The Minister for Local and Regional Government will, in due course, read with close concern the points that my hon. Friend makes, but I repeat what I have said already. The Government are between a rock and a hard place: local council tax payers, including his constituents, naturally become very angry about unacceptable council tax rises, and it is important that the Government maintain close control over excessive council tax increases. Of course, Nottingham and other local authorities were given plenty of notice to allow them to adjust the situation before such action was necessary.
My right hon. Friend knows that the Public Administration Committee, on which I serve, will publish a hugely significant report next week. May we have an early debate on whether we really need lords and ladies, knights and dames in this day and age? There is huge interest about that subject outside the House, and I hope that we can debate the report.
I cannot comment on a report that has not been published.
May I draw my right hon. Friend's attention to early-day motion 1448, on the regulation of estate agents?
[That this House recognises the Government's proposals to regulate the buying and selling of homes by the introduction of home information packs; notes that, while solicitors, surveyors, home inspectors and financial advisers are all subject to regulation, estate agents, who are responsible for the co-ordination of the buying and selling process, are not subject to any regulatory or licensing arrangements; and believes that, in light of the abuses and bad practices highlighted by the Consumers' Association and the BBC's Brassed Off Britain, and with the support of the UK Association of Estate Agents and the Royal Institution of Chartered Surveyors, all estate agents involved in the buying and selling of homes should be subject to statutory regulation, including an independent disputes resolution process with compensation arrangements for disadvantaged customers.]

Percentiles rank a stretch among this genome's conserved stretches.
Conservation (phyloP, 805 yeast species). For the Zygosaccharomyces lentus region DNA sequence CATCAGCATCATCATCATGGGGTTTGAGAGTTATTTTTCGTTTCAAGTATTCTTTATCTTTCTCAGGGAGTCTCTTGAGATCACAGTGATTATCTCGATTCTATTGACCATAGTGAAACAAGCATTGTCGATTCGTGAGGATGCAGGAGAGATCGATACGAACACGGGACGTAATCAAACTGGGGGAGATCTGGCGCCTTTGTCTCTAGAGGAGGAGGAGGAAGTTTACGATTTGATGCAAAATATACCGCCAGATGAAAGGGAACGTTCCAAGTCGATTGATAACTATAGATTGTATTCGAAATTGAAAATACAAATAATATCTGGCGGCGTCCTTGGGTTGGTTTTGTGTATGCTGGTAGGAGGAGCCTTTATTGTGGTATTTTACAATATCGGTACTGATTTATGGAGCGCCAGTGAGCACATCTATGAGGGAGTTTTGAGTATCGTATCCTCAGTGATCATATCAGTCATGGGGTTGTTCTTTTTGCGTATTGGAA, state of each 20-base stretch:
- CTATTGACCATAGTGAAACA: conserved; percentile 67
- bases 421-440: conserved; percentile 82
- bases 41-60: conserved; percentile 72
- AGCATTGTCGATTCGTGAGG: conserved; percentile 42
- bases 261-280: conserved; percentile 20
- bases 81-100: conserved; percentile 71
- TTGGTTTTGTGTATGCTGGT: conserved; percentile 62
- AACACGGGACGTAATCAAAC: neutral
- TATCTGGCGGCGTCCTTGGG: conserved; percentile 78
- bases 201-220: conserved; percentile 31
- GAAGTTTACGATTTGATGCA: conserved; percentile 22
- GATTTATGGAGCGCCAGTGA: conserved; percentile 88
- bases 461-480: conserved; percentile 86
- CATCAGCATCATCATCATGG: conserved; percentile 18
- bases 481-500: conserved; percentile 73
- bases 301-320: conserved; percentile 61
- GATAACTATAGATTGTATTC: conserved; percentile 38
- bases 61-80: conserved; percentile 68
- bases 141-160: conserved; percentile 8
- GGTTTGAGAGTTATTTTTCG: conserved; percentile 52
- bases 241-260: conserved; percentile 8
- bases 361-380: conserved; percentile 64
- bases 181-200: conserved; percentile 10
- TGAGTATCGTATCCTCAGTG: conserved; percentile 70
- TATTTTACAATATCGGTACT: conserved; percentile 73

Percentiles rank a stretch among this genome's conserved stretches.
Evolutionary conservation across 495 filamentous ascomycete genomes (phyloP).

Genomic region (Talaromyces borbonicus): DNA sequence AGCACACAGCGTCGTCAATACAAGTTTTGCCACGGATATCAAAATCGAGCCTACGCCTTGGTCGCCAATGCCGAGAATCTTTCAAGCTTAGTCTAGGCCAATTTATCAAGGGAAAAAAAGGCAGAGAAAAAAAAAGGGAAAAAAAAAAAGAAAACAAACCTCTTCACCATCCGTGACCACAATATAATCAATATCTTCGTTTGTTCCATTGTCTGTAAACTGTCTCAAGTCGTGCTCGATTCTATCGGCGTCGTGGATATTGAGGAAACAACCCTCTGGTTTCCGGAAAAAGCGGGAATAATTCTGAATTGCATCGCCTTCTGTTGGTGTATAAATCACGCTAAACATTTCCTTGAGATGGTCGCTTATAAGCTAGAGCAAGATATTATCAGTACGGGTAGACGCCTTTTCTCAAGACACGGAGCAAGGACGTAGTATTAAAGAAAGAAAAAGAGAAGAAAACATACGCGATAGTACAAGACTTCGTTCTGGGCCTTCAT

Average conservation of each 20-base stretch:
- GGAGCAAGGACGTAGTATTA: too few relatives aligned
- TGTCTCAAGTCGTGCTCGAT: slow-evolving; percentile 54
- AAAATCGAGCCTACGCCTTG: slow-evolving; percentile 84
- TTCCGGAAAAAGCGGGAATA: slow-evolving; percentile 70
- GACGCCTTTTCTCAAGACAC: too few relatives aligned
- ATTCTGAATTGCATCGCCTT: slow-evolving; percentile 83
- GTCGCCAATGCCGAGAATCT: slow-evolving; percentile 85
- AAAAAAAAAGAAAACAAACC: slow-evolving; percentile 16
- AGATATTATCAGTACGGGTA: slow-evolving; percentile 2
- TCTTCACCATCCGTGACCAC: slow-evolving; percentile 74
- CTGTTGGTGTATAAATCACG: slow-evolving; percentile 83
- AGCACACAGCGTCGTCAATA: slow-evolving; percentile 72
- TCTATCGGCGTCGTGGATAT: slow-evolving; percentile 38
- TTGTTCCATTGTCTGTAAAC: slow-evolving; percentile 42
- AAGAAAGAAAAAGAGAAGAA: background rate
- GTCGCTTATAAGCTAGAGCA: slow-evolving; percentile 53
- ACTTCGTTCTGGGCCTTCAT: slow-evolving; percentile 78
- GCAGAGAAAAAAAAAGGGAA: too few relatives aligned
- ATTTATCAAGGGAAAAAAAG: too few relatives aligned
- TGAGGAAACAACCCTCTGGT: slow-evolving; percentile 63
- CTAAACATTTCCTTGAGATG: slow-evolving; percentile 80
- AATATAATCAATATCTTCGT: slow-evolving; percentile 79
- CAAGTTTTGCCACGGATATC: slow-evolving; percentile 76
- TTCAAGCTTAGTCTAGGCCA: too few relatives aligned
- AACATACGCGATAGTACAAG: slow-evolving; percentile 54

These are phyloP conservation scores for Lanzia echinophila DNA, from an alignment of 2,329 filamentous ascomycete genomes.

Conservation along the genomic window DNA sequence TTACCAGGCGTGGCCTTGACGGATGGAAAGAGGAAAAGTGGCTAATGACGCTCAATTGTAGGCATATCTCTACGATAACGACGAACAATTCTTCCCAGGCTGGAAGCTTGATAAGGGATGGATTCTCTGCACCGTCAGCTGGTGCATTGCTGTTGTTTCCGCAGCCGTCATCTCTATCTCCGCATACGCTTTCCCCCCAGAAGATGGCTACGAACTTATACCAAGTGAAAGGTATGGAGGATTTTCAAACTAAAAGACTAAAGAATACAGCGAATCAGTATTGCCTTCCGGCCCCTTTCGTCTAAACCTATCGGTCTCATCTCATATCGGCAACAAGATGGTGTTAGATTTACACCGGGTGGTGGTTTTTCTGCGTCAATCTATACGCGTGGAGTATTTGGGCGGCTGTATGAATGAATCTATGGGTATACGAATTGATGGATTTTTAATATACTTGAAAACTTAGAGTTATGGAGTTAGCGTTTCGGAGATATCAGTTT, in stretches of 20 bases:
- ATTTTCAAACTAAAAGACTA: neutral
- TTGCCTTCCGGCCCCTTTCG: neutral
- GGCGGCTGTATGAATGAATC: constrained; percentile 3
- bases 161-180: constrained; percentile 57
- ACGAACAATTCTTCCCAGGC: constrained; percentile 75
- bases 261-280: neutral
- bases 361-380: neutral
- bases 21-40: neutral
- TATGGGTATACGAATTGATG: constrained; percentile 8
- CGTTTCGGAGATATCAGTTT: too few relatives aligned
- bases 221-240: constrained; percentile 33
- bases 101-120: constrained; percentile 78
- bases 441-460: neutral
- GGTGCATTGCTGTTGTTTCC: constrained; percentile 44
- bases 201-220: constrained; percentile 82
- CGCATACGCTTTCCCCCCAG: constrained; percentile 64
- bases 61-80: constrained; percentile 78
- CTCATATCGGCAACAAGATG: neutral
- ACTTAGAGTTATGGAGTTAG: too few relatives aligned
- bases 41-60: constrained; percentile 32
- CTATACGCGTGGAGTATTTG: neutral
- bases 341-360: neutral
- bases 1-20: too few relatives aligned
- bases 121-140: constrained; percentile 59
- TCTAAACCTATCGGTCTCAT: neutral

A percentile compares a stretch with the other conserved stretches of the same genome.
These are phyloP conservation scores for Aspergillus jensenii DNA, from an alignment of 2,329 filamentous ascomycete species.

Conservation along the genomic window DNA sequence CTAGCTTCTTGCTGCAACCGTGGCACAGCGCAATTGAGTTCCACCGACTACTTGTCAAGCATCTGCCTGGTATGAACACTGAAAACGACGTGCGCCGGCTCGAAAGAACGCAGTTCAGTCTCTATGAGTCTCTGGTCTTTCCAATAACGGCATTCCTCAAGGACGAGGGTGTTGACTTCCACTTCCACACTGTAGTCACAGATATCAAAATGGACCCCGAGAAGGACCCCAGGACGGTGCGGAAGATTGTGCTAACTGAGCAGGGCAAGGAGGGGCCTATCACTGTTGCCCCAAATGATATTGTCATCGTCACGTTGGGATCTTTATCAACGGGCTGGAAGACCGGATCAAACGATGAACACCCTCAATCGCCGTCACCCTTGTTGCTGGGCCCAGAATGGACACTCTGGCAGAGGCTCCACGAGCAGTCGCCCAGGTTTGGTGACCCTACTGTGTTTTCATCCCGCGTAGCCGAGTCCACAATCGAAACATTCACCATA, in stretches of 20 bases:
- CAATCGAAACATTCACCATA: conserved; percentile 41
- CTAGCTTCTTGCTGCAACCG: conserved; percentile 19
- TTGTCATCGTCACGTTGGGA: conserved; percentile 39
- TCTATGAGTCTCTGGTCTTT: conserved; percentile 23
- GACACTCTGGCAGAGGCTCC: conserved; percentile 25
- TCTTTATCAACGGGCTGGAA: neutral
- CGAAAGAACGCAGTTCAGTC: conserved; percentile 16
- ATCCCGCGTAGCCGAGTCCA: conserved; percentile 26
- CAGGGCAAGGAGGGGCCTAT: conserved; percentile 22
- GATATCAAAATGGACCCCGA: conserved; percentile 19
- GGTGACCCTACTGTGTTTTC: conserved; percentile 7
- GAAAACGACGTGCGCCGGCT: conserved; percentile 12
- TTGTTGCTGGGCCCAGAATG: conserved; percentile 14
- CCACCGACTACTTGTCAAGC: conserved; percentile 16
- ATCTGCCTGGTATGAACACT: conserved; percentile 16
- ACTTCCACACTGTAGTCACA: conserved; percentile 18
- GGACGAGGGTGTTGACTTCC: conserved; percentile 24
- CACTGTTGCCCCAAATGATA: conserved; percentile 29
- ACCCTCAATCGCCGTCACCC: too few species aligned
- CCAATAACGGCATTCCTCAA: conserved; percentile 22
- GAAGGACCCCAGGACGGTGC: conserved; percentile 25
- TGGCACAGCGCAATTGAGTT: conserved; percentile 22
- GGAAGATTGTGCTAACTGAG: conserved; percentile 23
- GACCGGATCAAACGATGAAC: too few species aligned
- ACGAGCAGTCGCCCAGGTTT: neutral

Given the proposals in the Housing Bill on the introduction of home information packs, will my right hon. Friend arrange an early debate, so that those who are central to the most important financial transaction that most people will undertake in their lives are first, fit and proper people, secondly, properly licensed, and thirdly, qualified to do the job? May I suggest that he will make himself extremely popular with the general public if he accedes to that very modest proposal?
I well understand the point that my hon. Friend makes. The Department of Trade and Industry is considering the Office of Fair Trading report on the estate agency market in England and Wales, which includes recommendations on the future regulation of the industry. We aim to publish a response shortly.
In previous years, I have always noticed that my constituents' complaints about antisocial behaviour—everything from neighbour nuisance to under-age drinking and even the misuse of air rifles—increase as we enter the summer period. As local authorities and the police can now enforce antisocial behaviour orders, may we have a debate next week to assess the effectiveness of those orders? That would also enable us to tell the public why the Liberal Democrats oppose them.
There is a great deal of concern about hypocrisy on this matter. We find that hon. Members—mostly Liberal Democrats—vote against speeding up the process of evicting noisy neighbours, against issuing fixed penalty notices for antisocial behaviour and dispersal orders to tackle antisocial behaviour, against closing down crack houses in 48 hours and against fines for the parents of truants, and so on. Yet the Liberal Democrat candidate in Hodge Hill says that she supports all those measures. The voters will understand that that is plain hypocrisy.